Mrs. America Episode 2 uses stark contrasts and contradictions to hone in on Gloria Steinem, as Phyllis drums up support for her own campaign.
This recap of Mrs. America Season 1, Episode 2, “Gloria”, contains spoilers. You can check out our thoughts on the previous episode by clicking these words.
Mrs. America is set during a significant period in women’s history; a period defined by social and political change, by the shattering of stereotypes and misconceptions, by the power of a movement, an idea, a desire. In this case, the desire is simply equality, that women should be treated in the same way as men and offered the same rights and protections, something that no right-minded individual should disagree with. But the show’s first episode centered on Phyllis Schlafly (Cate Blanchett), who not only disagreed with the Equal Rights Amendment but did so publicly and stridently, so it’s only right that Mrs. America Episode 2 lends the same kind of focus to her opposite, Gloria Steinem (Rose Byrne).
Steinem is immediately introduced as a counter to the age-old idea that serious feminists are frumpy fun-sponges – Rose Byrne lends some glamour to a role that needs it. Where the first episode was also about contradictions, mostly those within Phyllis as a conservative woman against the ERA, that same theme expands outwards here to highlight the distinction between how the feminist movement is perceived versus what it actually is, with Steinem herself the quintessential example of a woman valued for stereotypically feminine qualities – in this case, her desirability – and not for what she actually stands for.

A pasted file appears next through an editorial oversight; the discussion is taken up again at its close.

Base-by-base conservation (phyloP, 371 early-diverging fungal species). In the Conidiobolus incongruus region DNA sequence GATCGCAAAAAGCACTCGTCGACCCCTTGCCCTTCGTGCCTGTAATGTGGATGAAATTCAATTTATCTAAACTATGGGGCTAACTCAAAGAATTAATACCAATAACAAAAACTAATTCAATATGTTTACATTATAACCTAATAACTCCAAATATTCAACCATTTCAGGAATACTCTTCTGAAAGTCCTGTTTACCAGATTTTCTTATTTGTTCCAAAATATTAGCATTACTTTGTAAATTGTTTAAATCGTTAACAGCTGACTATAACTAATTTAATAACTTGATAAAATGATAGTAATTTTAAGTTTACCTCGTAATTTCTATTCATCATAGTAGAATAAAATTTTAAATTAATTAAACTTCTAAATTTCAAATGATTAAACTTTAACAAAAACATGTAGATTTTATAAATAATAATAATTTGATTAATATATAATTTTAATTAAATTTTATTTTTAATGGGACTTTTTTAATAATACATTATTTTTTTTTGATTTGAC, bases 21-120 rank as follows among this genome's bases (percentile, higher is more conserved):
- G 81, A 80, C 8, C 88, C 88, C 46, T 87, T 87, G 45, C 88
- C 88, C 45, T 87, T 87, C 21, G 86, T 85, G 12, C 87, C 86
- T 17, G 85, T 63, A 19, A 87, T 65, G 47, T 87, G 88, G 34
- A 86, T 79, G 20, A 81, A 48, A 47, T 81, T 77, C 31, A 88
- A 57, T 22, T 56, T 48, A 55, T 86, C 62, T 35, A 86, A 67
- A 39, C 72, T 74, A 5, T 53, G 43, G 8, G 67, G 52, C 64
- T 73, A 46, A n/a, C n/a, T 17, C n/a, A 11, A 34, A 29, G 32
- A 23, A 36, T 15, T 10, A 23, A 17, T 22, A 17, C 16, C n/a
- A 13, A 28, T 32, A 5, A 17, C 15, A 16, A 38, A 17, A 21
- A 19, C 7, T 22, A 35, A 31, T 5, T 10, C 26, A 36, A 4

To emphasize the point Steinem’s relative prettiness is treated as anomalous; it gives her media-ready novelty within the movement but makes it easier for her opponents to dismiss and discredit her as a pretty face without a brain behind it. Tracey Ullman plays her rival Betty Friedan, who cautions against mistaking Steinem for a leader rather than a celebrity and then later claims to have been misquoted (she wasn’t.) In accepting an obviously fake apology for that slight, Steinem begins a trend of compromises which comes to include Wonder Woman gracing the front cover of Ms. Magazine, where she works as an editor. Her relative soft touch despite her strong convictions makes for a stark contrast with Phyllis, who is running a brazen anti-ERA campaign by leveraging hysterical totalitarian what-ifs that, on some level, she can’t possibly believe in.
But this is the point – Phyllis’s movement, which incorporates a campaign to deliver Illinois legislators baked goods to sway their votes, is more attractive because it’s louder and more outlandish, even though she has to research the legal basis of her arguments (with help from her husband, somewhat ironically) after spouting them publicly. Gloria has a profound personal justification for her convictions, which Mrs. America Episode 2 reveals stems from an illegal abortion she had at 22, but it takes virtually the entire episode for her to really blow up about them. It makes for a great, overdue moment and the beginning of a shift in Gloria’s willingness to force the issue as the spokeswoman of the ERA campaign.
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